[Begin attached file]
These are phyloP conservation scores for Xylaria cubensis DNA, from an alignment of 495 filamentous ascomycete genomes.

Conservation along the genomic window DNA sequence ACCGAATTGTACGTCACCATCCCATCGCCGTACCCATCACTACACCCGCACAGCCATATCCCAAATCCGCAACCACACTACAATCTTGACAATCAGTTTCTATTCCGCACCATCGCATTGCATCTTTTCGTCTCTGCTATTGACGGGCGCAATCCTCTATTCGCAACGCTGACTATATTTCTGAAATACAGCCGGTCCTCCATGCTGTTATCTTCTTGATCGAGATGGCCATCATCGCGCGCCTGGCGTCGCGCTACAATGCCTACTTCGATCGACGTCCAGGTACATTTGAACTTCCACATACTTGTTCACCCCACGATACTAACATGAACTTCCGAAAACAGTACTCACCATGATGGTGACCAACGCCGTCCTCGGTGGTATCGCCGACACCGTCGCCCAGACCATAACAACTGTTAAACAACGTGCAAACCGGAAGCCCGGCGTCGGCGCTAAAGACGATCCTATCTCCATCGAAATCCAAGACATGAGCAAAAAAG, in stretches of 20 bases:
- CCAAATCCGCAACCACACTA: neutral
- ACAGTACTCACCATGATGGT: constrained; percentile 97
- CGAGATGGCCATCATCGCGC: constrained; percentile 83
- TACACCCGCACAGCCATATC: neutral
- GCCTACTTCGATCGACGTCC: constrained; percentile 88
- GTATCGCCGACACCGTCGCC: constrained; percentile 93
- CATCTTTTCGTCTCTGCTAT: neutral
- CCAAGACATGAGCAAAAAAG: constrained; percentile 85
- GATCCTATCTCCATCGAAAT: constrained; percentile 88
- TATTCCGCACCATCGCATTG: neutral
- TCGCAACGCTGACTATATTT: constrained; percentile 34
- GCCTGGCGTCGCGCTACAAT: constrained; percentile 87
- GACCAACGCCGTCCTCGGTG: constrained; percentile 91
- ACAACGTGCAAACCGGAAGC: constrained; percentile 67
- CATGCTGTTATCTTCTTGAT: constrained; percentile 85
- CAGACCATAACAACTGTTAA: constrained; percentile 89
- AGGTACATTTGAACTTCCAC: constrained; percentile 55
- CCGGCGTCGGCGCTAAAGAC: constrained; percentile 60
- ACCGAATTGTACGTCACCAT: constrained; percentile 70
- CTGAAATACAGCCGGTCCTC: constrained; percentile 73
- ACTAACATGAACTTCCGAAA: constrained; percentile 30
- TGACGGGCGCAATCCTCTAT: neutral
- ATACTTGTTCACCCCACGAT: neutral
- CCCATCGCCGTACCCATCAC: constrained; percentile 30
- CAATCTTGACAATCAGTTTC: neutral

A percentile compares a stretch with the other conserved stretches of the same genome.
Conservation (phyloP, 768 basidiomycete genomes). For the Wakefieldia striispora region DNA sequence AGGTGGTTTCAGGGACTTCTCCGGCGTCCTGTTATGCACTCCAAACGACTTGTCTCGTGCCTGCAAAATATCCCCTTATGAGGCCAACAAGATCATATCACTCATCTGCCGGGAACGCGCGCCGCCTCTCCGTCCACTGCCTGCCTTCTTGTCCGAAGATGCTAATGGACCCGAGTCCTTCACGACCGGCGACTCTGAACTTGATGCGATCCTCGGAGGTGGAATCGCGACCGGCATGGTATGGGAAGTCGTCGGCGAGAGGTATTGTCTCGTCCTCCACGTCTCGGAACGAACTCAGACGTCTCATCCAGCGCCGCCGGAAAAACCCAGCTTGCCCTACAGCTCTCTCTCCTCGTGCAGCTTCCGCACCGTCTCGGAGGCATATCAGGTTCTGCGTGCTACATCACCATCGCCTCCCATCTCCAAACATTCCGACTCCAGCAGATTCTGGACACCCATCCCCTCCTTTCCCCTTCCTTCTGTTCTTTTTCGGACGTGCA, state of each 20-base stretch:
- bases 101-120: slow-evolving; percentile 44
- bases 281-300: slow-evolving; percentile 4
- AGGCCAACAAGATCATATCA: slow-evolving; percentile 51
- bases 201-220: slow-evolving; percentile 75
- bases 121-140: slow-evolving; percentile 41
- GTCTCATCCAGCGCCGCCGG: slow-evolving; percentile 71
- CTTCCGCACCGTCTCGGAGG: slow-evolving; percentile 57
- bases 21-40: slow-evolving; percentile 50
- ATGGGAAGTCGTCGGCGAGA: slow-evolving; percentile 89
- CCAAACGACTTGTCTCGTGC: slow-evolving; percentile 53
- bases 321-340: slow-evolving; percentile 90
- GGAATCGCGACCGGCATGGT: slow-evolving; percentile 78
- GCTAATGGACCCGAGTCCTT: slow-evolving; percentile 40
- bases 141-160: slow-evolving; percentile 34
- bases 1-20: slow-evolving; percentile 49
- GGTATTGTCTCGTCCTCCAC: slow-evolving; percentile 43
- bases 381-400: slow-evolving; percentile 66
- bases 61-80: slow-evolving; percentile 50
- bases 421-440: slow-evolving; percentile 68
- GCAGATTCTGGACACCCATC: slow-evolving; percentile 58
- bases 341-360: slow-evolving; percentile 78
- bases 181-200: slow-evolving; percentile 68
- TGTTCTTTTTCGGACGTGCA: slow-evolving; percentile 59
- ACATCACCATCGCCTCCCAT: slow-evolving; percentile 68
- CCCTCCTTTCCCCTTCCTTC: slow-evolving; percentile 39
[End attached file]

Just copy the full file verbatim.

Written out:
These are phyloP conservation scores for Xylaria cubensis DNA, from an alignment of 495 filamentous ascomycete genomes.

Conservation along the genomic window DNA sequence ACCGAATTGTACGTCACCATCCCATCGCCGTACCCATCACTACACCCGCACAGCCATATCCCAAATCCGCAACCACACTACAATCTTGACAATCAGTTTCTATTCCGCACCATCGCATTGCATCTTTTCGTCTCTGCTATTGACGGGCGCAATCCTCTATTCGCAACGCTGACTATATTTCTGAAATACAGCCGGTCCTCCATGCTGTTATCTTCTTGATCGAGATGGCCATCATCGCGCGCCTGGCGTCGCGCTACAATGCCTACTTCGATCGACGTCCAGGTACATTTGAACTTCCACATACTTGTTCACCCCACGATACTAACATGAACTTCCGAAAACAGTACTCACCATGATGGTGACCAACGCCGTCCTCGGTGGTATCGCCGACACCGTCGCCCAGACCATAACAACTGTTAAACAACGTGCAAACCGGAAGCCCGGCGTCGGCGCTAAAGACGATCCTATCTCCATCGAAATCCAAGACATGAGCAAAAAAG, in stretches of 20 bases:
- CCAAATCCGCAACCACACTA: neutral
- ACAGTACTCACCATGATGGT: constrained; percentile 97
- CGAGATGGCCATCATCGCGC: constrained; percentile 83
- TACACCCGCACAGCCATATC: neutral
- GCCTACTTCGATCGACGTCC: constrained; percentile 88
- GTATCGCCGACACCGTCGCC: constrained; percentile 93
- CATCTTTTCGTCTCTGCTAT: neutral
- CCAAGACATGAGCAAAAAAG: constrained; percentile 85
- GATCCTATCTCCATCGAAAT: constrained; percentile 88
- TATTCCGCACCATCGCATTG: neutral
- TCGCAACGCTGACTATATTT: constrained; percentile 34
- GCCTGGCGTCGCGCTACAAT: constrained; percentile 87
- GACCAACGCCGTCCTCGGTG: constrained; percentile 91
- ACAACGTGCAAACCGGAAGC: constrained; percentile 67
- CATGCTGTTATCTTCTTGAT: constrained; percentile 85
- CAGACCATAACAACTGTTAA: constrained; percentile 89
- AGGTACATTTGAACTTCCAC: constrained; percentile 55
- CCGGCGTCGGCGCTAAAGAC: constrained; percentile 60
- ACCGAATTGTACGTCACCAT: constrained; percentile 70
- CTGAAATACAGCCGGTCCTC: constrained; percentile 73
- ACTAACATGAACTTCCGAAA: constrained; percentile 30
- TGACGGGCGCAATCCTCTAT: neutral
- ATACTTGTTCACCCCACGAT: neutral
- CCCATCGCCGTACCCATCAC: constrained; percentile 30
- CAATCTTGACAATCAGTTTC: neutral

A percentile compares a stretch with the other conserved stretches of the same genome.
Conservation (phyloP, 768 basidiomycete genomes). For the Wakefieldia striispora region DNA sequence AGGTGGTTTCAGGGACTTCTCCGGCGTCCTGTTATGCACTCCAAACGACTTGTCTCGTGCCTGCAAAATATCCCCTTATGAGGCCAACAAGATCATATCACTCATCTGCCGGGAACGCGCGCCGCCTCTCCGTCCACTGCCTGCCTTCTTGTCCGAAGATGCTAATGGACCCGAGTCCTTCACGACCGGCGACTCTGAACTTGATGCGATCCTCGGAGGTGGAATCGCGACCGGCATGGTATGGGAAGTCGTCGGCGAGAGGTATTGTCTCGTCCTCCACGTCTCGGAACGAACTCAGACGTCTCATCCAGCGCCGCCGGAAAAACCCAGCTTGCCCTACAGCTCTCTCTCCTCGTGCAGCTTCCGCACCGTCTCGGAGGCATATCAGGTTCTGCGTGCTACATCACCATCGCCTCCCATCTCCAAACATTCCGACTCCAGCAGATTCTGGACACCCATCCCCTCCTTTCCCCTTCCTTCTGTTCTTTTTCGGACGTGCA, state of each 20-base stretch:
- bases 101-120: slow-evolving; percentile 44
- bases 281-300: slow-evolving; percentile 4
- AGGCCAACAAGATCATATCA: slow-evolving; percentile 51
- bases 201-220: slow-evolving; percentile 75
- bases 121-140: slow-evolving; percentile 41
- GTCTCATCCAGCGCCGCCGG: slow-evolving; percentile 71
- CTTCCGCACCGTCTCGGAGG: slow-evolving; percentile 57
- bases 21-40: slow-evolving; percentile 50
- ATGGGAAGTCGTCGGCGAGA: slow-evolving; percentile 89
- CCAAACGACTTGTCTCGTGC: slow-evolving; percentile 53
- bases 321-340: slow-evolving; percentile 90
- GGAATCGCGACCGGCATGGT: slow-evolving; percentile 78
- GCTAATGGACCCGAGTCCTT: slow-evolving; percentile 40
- bases 141-160: slow-evolving; percentile 34
- bases 1-20: slow-evolving; percentile 49
- GGTATTGTCTCGTCCTCCAC: slow-evolving; percentile 43
- bases 381-400: slow-evolving; percentile 66
- bases 61-80: slow-evolving; percentile 50
- bases 421-440: slow-evolving; percentile 68
- GCAGATTCTGGACACCCATC: slow-evolving; percentile 58
- bases 341-360: slow-evolving; percentile 78
- bases 181-200: slow-evolving; percentile 68
- TGTTCTTTTTCGGACGTGCA: slow-evolving; percentile 59
- ACATCACCATCGCCTCCCAT: slow-evolving; percentile 68
- CCCTCCTTTCCCCTTCCTTC: slow-evolving; percentile 39